Thoughts on: “Deng Xiaoping” by Alexander V. Pantsov

Deng Xiaoping led China through far reaching reforms in the post Mao era and is often credited as the force behind China’s spectacular economic growth. The expansion of the Chinese market and opening up the country to international trade is a part of his legacy, but also less glamorous deeds, such as the massacre on Tiananmen Square.

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This book is thick, meticulously detailed and unfortunately rather boring. I don’t think it’s the authors fault, rather its just the fact that Dengs life is not that exciting.

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The best parts of the books was the descriptions of how the communist party wanted to open up China and introduce elements from market economy within a socialist framework.

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I love the rationalizations used when the Communist party discussed if they where to allow small private businesses in China;

Someone mentioned that Marxs “Das Capital” tells the story of a capitalist who exploited 8 workers.

They argued: “If Marx spoke only of precisely 8, then the hiring of seven won’t make one a capitalist. And then if the boss also is working, what kind of possible capitalism could this be?” Going with this interpretation of Marx, the Communist party open the door for small businesses of maximum 7 employees.

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📝 “It doesn’t matter if the cat is back or yellow as long as it catches mice” 🐭 🐱 this famous quote is said to be coined by Deng.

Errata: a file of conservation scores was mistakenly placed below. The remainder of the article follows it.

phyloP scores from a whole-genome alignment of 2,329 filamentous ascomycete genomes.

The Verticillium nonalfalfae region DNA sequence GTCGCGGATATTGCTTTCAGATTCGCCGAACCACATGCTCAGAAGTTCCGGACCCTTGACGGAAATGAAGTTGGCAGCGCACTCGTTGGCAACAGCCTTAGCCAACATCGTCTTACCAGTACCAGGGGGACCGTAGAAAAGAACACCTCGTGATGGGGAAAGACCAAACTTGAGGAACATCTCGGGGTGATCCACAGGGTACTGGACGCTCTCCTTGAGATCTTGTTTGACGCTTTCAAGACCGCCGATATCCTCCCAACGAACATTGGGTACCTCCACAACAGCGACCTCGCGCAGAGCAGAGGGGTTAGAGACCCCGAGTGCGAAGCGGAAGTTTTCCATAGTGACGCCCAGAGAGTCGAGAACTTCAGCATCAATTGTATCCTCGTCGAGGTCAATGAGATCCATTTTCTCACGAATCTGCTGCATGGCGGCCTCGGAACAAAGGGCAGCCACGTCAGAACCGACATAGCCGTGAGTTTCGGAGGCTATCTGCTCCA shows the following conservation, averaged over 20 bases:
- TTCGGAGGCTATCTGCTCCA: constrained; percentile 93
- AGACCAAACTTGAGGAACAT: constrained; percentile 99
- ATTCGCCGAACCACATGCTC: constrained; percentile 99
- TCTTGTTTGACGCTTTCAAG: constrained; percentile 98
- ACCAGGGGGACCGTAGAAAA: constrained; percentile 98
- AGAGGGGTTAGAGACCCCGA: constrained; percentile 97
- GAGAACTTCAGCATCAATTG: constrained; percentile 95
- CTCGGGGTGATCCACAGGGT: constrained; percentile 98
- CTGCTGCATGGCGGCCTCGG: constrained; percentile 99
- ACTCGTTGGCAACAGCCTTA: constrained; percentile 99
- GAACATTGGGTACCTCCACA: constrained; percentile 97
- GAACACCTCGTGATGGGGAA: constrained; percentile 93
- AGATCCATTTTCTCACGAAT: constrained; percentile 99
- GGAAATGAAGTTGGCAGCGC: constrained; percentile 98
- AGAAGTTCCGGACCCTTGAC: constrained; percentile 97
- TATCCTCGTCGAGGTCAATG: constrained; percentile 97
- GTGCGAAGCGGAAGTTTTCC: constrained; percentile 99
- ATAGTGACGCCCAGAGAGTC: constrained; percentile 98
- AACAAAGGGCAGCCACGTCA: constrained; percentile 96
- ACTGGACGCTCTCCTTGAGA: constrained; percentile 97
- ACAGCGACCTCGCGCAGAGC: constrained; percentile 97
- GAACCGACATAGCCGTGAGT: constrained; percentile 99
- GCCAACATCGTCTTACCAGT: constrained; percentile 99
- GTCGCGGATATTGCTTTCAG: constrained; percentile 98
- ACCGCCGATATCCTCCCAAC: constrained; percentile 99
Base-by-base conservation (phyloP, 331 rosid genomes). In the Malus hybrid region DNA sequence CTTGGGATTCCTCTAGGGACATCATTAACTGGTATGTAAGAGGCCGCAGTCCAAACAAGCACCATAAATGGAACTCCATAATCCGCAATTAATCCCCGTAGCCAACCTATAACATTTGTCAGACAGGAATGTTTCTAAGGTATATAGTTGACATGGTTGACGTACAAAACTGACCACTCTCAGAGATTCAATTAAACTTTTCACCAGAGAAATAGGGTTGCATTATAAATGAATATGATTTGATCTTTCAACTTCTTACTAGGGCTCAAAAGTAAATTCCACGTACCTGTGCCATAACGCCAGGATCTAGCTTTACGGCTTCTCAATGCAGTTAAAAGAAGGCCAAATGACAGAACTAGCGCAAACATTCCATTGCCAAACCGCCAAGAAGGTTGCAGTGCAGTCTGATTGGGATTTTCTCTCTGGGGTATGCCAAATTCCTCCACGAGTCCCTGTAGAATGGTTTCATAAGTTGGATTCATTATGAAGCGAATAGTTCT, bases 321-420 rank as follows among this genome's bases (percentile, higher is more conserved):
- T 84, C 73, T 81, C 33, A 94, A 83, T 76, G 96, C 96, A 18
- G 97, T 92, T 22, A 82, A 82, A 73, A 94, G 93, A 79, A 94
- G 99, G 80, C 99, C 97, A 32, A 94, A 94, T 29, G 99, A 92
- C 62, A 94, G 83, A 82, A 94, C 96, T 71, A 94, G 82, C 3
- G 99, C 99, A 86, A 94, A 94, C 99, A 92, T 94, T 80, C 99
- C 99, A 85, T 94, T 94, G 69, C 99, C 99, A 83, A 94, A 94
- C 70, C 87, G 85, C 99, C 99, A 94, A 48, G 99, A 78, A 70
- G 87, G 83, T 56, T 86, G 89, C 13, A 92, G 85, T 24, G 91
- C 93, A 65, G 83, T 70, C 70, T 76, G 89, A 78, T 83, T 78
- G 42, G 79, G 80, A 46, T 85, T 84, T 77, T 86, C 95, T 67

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📝 “Self criticism” sessions: a interesting concept where politicians who have fallen out of favor have to make a detailed statements of ideological errors and affirming their renewed belief in the Party line.

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📝 Family contract system: farmers were given by the government a quota of goods to produce. What food they grew beyond the quota was sold in the free market at unregulated prices. This system became a great success and increased the standard of living In the 1980s.

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📝 Deng Xiaoping was involved in the decision behind the Tiananmen Square Massacre where hundreds of protesters where killed.

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Read it if you love Chinese politics & history. Otherwise a Wikipedia article on Deng will suffice.

 

 

Check out my reading lists for more great books!

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